I’ll confess straightaway that I didn’t realise The Secret was a sequel (to The Silence) until I’d finished reading the book and started looking at reviews by other readers. However, this just goes to show that The Secret works perfectly well as a standalone novel. Having said that, there were a few loose ends that I think may have been resolved had I read the earlier book.
Set in the small Tuscan village of Santa Zita, The Secret alternates between the present day and events in the village during the Second World War. The chief focus of the latter is the period running up to and during the occupation of the area by the Nazis and their ruthless reprisals against those suspected of assisting the partisan resistance movement. What led to the tragic events that occurred in the village and what motivation could those responsible have had?
Carlo, a former journalist, has returned to Santa Zita, the village of his birth to run a restaurant with his wife, Cass. He realises that behind the appealing view it presents to the world, Santa Zita (and its inhabitants) holds many secrets. ‘His guests wanted to believe in the Tuscany they saw on postcards….Who was he to spoil it for them?’ However, Carlo’s journalistic instincts are awakened by the prospect of learning more about events of the past from those who lived through them, including his ailing mother, Irena. However, as Irena shares her memories, Carlo begins to wonder if revealing the secrets of the past is always a good thing. On the other hand, what happens when there’s no-one left to remember what happened?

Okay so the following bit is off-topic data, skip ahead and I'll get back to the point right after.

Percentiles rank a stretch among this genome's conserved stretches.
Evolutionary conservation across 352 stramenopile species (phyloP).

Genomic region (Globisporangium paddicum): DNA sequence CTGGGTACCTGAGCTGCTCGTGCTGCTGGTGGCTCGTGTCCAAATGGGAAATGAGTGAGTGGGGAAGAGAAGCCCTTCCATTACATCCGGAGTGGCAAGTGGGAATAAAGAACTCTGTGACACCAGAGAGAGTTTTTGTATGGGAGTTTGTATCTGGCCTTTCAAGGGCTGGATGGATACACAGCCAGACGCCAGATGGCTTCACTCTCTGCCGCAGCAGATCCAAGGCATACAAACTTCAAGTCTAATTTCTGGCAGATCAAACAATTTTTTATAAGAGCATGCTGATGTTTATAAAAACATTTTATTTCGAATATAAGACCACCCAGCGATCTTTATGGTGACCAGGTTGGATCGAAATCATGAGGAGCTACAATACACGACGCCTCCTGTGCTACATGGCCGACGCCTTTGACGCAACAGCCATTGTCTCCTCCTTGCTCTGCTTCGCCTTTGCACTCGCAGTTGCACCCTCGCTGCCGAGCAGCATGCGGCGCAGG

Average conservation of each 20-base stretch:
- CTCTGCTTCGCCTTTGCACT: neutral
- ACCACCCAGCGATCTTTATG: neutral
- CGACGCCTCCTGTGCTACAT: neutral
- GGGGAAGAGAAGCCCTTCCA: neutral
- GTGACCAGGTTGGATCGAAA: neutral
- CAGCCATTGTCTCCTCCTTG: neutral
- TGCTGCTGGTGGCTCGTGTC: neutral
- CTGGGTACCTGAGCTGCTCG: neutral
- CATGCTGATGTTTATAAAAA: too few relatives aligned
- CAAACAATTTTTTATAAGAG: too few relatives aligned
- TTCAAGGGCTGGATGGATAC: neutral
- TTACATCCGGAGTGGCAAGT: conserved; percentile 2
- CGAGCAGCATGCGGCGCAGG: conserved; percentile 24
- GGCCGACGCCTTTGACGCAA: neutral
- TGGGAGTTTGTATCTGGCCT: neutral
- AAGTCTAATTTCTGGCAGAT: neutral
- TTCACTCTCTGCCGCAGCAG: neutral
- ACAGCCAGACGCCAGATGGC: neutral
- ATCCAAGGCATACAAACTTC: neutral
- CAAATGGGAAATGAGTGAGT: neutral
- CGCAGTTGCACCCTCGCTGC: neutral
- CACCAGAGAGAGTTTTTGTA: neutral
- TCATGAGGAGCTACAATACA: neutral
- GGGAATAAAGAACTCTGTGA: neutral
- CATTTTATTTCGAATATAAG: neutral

The reader learns the story via a number of different viewpoints and means, including transcribed extracts from the memories Irena records on her Dictaphone, the firsthand wartime experiences of her childhood friend, Martina, and the more recent experiences of Martina’s daughter, Sonia, who has her own secrets she fears may be discovered. The swift changes between viewpoints and time periods are, for the most part, clearly sign-posted to the reader. However, I did wonder if the scenes set in the present day in Carlo’s restaurant were essential to the story, although I never object to descriptions of food!